The Xinhua News Agency reported today that over 90 percent of token offerings (ICOs) based in China have fully compensated everyone who purchased their tokens, indicating that the process of shutting down all Chinese-hosted cryptocurrency exchanges and ICOs is well underway. Additionally, several exchanges have begun compensating holders of their native tokens, which users of a given exchange could purchase with fiat currency and then trade for cryptocurrency. Xinhua attributed the information to a government office that’s name translates to “the Shanghai Internet Financial Risk Special Rectification Work Leading Group.”
Of the 17 exchanges that had been operating in China, four have already ceased operations, while the rest have announced the dates that they intend to halt trading on their platforms.
On September 4, the People’s Bank of China (PBoC) and several other government agencies jointly announced an ICO ban, effective immediately from the date of issuance. As reported by ETHNews, the Hong Kong Securities and Futures Commission (SFC) released a statement the following day that advised, “Where the digital tokens involved in an ICO fall under the definition of ‘securities,’ dealing in or advising on the digital tokens, or managing or marketing a fund investing in such digital tokens, may constitute a ‘regulated activity.’” The announcement went on to explain that those wishing to engage in such activity would have to first obtain the requisite license from the SFC.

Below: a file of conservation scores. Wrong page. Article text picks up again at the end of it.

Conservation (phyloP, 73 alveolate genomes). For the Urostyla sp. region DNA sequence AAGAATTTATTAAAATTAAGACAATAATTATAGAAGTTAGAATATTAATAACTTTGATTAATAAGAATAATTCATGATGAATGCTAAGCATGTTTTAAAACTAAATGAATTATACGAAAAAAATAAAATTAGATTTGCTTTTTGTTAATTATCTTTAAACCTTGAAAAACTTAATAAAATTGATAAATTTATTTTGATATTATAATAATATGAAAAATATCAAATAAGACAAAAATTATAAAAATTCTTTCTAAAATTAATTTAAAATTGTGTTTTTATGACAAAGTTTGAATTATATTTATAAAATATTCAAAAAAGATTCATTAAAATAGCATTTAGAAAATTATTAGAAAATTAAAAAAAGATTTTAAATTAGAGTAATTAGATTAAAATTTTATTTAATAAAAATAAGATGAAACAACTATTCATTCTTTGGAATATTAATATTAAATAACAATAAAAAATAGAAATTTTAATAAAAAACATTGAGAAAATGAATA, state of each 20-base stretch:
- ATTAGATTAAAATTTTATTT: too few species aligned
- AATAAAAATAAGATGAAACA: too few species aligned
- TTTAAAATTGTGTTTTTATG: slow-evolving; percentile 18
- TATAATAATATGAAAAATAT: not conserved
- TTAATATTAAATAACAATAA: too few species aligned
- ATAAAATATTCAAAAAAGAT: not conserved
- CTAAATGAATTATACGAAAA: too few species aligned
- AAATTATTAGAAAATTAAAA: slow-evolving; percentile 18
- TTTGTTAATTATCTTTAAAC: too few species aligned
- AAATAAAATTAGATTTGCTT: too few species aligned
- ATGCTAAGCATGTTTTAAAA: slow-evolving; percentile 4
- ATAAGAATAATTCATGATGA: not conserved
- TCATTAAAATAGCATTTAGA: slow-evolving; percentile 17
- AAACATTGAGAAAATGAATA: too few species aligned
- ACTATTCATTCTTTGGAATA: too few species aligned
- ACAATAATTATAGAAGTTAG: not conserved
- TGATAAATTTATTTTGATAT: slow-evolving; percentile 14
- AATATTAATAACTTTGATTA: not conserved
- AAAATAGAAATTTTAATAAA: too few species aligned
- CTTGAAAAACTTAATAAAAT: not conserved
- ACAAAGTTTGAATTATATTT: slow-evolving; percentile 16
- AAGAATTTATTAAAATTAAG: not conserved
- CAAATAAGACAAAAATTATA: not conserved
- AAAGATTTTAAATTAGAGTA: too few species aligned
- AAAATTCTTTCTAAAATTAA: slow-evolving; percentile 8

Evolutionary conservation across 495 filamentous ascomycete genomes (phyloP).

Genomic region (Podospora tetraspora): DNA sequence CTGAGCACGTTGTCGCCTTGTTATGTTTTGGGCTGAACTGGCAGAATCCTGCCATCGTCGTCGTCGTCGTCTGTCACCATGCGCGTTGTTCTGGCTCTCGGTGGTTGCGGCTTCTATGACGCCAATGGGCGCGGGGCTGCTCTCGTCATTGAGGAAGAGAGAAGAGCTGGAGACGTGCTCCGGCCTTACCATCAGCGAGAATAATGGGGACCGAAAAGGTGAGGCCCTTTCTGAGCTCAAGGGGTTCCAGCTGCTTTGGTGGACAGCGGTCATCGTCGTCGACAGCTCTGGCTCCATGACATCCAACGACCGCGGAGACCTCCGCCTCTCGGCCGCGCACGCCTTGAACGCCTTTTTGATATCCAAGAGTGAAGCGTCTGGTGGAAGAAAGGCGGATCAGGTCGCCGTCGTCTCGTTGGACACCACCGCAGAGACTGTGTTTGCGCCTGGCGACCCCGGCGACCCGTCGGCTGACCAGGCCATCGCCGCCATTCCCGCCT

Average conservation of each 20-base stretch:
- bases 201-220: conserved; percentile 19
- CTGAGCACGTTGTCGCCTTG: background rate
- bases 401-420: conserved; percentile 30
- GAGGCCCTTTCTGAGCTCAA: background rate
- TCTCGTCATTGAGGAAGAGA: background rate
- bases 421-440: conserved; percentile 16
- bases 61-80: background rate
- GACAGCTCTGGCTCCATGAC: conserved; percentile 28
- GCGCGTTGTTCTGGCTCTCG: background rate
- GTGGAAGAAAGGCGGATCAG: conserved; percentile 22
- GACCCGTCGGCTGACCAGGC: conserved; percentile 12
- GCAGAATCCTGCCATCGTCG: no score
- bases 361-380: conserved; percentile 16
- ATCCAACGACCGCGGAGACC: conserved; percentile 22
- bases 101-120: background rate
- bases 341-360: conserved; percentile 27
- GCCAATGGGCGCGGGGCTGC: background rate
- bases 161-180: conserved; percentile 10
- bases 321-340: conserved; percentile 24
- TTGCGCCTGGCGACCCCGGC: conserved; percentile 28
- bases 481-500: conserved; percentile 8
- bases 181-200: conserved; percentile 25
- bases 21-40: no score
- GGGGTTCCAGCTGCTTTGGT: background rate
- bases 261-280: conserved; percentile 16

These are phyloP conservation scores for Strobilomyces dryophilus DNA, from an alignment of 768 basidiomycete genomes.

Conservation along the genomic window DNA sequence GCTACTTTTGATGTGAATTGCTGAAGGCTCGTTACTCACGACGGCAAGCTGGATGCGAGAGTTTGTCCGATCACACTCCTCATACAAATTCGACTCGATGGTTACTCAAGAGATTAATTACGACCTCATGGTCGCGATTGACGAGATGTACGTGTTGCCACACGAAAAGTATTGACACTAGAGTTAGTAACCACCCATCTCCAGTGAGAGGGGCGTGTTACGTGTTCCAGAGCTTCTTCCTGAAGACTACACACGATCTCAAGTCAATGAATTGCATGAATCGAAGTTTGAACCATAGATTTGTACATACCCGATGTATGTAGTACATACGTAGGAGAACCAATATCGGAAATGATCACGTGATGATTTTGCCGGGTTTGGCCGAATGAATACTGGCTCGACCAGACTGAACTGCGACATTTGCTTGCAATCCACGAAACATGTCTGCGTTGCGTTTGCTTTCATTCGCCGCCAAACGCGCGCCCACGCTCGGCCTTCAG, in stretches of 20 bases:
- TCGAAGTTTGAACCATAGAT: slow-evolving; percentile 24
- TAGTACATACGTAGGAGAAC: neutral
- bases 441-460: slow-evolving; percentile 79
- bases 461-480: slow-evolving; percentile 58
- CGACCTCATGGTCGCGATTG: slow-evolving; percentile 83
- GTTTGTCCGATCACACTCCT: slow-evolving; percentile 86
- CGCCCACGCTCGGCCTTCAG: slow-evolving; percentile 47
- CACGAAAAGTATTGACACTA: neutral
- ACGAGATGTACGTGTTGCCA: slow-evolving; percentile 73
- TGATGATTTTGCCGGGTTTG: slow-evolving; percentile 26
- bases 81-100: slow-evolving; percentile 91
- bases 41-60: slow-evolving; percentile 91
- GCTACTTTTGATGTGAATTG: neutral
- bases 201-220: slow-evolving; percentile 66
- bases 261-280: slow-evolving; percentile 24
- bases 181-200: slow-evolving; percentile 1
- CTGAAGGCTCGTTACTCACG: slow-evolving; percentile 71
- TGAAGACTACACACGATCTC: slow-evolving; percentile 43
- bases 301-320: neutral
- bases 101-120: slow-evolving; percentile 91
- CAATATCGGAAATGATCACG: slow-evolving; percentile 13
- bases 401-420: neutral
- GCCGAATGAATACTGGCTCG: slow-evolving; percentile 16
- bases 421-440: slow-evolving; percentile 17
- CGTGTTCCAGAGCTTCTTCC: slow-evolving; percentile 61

On September 15, government officials informed two prominent Chinese exchanges, Huobi and OKCoin, that they would have to stop trading by October 31, 2017.
Furthermore, from February 2017 until the beginning of June, Chinese exchanges complied with a PBoC directive to implement a freeze on all cryptocurrency withdrawals.